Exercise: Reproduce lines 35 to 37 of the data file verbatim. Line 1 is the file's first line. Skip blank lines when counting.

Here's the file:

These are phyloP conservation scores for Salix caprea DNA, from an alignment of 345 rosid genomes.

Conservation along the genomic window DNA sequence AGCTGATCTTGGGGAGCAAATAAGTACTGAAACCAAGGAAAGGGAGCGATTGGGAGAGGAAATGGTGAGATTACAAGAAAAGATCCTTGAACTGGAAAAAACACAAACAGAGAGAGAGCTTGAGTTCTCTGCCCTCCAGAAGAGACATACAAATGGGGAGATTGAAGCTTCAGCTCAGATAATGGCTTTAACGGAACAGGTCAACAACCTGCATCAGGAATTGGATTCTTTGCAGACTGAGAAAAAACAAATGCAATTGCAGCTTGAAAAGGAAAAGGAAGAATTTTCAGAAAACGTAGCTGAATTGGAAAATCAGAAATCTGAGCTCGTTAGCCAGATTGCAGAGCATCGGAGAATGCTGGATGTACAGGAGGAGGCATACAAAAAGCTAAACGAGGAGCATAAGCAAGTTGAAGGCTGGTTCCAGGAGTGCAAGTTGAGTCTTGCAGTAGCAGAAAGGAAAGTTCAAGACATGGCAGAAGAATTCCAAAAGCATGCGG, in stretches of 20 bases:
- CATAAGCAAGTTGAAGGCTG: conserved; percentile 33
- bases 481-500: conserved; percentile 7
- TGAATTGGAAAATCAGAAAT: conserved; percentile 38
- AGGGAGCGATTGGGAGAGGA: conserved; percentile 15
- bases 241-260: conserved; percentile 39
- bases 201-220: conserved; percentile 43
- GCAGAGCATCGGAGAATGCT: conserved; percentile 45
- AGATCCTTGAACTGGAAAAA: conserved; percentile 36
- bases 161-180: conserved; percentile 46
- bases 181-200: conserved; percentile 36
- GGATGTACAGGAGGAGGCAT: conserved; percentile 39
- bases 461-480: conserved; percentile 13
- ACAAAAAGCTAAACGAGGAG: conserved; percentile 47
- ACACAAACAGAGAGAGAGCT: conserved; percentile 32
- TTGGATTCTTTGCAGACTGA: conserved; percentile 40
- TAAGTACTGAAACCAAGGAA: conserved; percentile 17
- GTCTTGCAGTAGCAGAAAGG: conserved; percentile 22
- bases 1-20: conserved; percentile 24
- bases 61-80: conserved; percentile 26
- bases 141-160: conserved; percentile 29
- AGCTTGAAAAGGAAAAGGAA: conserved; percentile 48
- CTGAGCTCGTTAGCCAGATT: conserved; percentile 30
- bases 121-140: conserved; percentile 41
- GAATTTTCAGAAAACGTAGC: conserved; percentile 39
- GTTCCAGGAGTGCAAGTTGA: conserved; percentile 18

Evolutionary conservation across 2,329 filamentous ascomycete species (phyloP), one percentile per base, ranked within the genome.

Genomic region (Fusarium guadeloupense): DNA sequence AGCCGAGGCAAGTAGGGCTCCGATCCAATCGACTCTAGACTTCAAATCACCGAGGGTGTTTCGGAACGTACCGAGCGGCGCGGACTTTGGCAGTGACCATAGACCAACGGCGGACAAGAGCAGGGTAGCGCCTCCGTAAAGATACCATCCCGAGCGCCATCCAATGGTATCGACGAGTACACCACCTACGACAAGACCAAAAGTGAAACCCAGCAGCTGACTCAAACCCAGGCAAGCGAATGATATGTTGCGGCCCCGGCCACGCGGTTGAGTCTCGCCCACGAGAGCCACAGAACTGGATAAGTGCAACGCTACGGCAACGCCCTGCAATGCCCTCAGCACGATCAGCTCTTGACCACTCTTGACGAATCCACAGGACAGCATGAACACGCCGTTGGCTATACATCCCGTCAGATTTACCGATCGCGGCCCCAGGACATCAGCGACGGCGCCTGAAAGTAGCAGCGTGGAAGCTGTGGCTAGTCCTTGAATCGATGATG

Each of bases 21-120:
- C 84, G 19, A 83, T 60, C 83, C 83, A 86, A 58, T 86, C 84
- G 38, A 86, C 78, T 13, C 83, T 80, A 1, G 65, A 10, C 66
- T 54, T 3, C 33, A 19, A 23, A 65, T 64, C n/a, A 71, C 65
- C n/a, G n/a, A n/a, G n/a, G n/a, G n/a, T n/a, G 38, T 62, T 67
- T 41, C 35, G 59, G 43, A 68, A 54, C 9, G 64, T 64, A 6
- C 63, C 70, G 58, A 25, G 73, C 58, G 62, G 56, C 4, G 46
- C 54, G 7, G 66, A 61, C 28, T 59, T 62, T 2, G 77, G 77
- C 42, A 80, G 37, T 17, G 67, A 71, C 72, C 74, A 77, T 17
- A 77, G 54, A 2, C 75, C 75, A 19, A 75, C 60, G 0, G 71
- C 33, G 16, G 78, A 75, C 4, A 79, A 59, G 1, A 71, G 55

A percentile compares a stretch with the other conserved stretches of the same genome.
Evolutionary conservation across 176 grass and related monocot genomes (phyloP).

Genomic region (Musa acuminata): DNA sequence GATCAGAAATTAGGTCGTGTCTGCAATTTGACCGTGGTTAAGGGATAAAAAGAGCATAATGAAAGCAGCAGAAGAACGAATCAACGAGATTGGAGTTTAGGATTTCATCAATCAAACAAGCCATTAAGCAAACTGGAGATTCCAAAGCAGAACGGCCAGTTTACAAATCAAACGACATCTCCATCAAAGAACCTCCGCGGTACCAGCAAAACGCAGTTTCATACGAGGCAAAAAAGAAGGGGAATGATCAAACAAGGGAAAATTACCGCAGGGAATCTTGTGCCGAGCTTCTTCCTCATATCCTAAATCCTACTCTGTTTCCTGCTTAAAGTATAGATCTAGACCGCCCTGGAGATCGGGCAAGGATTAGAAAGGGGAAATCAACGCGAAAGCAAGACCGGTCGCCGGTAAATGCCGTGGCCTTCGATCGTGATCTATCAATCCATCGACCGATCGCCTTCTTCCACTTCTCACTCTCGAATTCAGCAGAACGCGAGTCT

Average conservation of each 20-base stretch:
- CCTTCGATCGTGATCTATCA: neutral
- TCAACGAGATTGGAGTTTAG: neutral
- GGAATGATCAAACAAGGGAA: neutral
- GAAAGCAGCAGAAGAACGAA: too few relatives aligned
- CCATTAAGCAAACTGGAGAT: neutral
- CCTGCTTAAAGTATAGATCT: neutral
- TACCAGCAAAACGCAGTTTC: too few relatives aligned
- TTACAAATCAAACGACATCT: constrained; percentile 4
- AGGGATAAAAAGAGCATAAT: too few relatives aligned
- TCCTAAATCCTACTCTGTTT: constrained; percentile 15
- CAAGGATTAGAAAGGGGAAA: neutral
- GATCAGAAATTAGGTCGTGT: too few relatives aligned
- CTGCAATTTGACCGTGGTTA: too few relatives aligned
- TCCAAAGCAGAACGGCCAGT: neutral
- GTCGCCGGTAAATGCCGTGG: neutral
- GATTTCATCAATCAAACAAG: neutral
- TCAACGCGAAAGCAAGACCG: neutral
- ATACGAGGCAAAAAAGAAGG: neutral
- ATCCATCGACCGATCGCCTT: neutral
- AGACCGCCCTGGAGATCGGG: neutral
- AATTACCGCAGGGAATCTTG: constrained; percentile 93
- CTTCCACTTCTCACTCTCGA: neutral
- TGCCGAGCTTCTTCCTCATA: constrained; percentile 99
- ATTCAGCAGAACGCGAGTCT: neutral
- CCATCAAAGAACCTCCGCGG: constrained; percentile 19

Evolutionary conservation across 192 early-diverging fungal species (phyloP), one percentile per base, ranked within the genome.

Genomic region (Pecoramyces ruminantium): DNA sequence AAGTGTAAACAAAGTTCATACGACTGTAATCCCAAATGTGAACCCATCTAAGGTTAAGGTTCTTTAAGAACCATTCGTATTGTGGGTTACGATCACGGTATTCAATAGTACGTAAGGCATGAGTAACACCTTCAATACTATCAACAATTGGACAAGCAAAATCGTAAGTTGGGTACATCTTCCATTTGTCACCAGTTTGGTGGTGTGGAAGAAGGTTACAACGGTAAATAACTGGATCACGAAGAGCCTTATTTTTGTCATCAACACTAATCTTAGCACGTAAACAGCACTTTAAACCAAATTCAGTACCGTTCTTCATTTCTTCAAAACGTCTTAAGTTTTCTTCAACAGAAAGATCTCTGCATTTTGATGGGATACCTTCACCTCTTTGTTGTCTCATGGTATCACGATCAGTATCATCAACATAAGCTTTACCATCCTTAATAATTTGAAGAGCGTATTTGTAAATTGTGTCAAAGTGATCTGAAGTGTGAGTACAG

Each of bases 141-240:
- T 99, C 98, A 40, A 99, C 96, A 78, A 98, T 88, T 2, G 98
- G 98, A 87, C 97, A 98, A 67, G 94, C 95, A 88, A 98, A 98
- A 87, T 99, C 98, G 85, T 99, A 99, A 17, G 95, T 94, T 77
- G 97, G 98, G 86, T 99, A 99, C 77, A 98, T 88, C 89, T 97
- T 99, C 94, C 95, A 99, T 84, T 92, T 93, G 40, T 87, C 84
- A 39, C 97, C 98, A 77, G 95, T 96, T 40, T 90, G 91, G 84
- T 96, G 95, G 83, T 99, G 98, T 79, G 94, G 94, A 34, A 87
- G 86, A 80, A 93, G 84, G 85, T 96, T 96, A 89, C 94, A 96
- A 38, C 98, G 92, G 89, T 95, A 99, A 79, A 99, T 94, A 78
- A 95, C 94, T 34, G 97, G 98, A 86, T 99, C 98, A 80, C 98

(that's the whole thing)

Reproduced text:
- T 41, C 35, G 59, G 43, A 68, A 54, C 9, G 64, T 64, A 6
- C 63, C 70, G 58, A 25, G 73, C 58, G 62, G 56, C 4, G 46
- C 54, G 7, G 66, A 61, C 28, T 59, T 62, T 2, G 77, G 77